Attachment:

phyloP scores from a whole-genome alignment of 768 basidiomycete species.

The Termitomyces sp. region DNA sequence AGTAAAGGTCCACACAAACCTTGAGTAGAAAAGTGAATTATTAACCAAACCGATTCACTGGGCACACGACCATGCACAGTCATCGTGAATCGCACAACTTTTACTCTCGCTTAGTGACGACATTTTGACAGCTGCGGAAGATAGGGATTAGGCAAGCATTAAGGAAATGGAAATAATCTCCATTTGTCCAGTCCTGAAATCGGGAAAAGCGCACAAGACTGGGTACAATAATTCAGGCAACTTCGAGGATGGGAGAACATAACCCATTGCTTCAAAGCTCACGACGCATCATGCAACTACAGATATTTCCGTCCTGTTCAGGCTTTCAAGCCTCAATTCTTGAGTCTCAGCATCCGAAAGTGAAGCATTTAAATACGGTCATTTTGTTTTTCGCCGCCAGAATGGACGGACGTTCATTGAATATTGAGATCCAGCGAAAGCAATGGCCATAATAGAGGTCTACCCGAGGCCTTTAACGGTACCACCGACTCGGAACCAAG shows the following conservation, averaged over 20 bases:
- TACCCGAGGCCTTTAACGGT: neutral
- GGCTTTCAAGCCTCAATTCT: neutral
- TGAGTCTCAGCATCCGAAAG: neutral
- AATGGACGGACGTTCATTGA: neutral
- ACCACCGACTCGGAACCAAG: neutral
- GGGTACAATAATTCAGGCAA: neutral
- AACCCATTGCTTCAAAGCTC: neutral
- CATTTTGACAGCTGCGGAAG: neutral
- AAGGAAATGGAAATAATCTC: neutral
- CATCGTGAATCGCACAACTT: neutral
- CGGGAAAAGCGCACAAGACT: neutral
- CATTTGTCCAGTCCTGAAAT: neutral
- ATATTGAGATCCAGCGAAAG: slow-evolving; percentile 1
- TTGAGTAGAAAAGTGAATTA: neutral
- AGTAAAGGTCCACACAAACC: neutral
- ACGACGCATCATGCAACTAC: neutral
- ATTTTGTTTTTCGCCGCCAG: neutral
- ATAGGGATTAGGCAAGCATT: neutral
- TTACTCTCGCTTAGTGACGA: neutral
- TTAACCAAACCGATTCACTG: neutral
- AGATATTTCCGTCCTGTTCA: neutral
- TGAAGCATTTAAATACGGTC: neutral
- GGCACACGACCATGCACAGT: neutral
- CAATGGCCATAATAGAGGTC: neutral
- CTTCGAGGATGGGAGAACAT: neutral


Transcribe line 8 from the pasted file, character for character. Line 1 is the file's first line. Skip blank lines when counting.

- GGGTACAATAATTCAGGCAA: neutral